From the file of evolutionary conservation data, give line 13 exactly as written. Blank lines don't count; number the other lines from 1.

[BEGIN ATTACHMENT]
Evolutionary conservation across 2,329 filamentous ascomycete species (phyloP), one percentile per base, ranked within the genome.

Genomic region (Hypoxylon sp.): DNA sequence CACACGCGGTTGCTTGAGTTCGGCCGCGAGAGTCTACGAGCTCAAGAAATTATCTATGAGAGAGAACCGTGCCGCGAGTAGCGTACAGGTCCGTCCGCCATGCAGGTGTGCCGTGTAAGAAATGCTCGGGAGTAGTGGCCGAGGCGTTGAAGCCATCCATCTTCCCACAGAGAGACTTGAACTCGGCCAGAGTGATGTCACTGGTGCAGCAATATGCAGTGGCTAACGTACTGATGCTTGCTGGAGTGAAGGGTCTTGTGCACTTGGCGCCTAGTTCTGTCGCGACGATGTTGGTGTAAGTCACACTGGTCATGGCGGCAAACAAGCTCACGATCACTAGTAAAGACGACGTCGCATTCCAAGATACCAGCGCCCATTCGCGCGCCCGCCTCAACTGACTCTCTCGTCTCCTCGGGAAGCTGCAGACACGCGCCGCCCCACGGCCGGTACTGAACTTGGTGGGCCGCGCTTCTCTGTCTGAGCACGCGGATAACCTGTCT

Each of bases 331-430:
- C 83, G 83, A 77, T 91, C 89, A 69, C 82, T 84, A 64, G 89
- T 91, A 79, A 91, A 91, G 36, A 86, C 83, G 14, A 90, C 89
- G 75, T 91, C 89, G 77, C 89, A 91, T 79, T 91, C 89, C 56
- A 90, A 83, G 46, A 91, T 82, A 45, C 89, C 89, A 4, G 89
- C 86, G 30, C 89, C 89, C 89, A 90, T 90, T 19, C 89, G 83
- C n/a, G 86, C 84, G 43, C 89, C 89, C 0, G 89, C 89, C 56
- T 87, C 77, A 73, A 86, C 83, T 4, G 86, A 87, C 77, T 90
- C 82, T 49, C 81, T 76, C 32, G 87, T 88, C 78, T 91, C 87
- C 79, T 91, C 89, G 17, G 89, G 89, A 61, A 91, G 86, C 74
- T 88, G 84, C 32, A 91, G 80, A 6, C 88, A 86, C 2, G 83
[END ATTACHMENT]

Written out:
- T 88, G 84, C 32, A 91, G 80, A 6, C 88, A 86, C 2, G 83